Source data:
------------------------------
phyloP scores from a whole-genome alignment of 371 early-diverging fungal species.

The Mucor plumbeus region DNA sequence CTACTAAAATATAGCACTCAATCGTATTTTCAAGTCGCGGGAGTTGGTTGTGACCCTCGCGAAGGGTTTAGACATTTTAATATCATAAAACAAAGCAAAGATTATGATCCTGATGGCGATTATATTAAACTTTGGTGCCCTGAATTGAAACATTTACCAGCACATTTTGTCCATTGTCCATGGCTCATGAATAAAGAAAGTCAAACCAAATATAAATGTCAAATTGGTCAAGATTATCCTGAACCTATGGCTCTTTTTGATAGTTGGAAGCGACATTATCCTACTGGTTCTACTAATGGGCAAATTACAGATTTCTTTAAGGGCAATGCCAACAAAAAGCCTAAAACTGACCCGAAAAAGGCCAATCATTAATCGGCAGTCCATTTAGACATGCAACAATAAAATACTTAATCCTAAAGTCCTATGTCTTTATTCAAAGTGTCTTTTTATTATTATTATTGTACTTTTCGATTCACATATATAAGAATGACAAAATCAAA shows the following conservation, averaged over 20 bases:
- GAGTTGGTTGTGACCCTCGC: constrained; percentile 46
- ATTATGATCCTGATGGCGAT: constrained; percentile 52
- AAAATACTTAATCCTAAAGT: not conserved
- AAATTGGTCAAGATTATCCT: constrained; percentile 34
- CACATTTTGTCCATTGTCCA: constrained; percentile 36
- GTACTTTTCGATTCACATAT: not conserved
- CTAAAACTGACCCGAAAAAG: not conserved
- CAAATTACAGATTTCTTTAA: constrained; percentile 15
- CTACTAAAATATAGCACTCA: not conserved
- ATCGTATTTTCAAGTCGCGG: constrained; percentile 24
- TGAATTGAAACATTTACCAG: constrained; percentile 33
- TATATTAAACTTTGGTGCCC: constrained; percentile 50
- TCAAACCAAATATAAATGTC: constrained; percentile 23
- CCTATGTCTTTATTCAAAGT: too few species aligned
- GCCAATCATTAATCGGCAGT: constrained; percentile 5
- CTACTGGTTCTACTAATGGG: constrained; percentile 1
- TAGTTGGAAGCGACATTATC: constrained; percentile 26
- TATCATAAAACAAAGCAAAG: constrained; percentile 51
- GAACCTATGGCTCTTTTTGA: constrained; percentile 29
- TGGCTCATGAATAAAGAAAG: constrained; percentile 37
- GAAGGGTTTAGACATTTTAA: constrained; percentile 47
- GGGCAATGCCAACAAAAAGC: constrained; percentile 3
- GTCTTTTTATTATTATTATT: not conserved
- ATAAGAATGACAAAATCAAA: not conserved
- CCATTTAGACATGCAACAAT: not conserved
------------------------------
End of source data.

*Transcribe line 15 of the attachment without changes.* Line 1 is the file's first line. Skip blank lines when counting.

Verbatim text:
- TCAAACCAAATATAAATGTC: constrained; percentile 23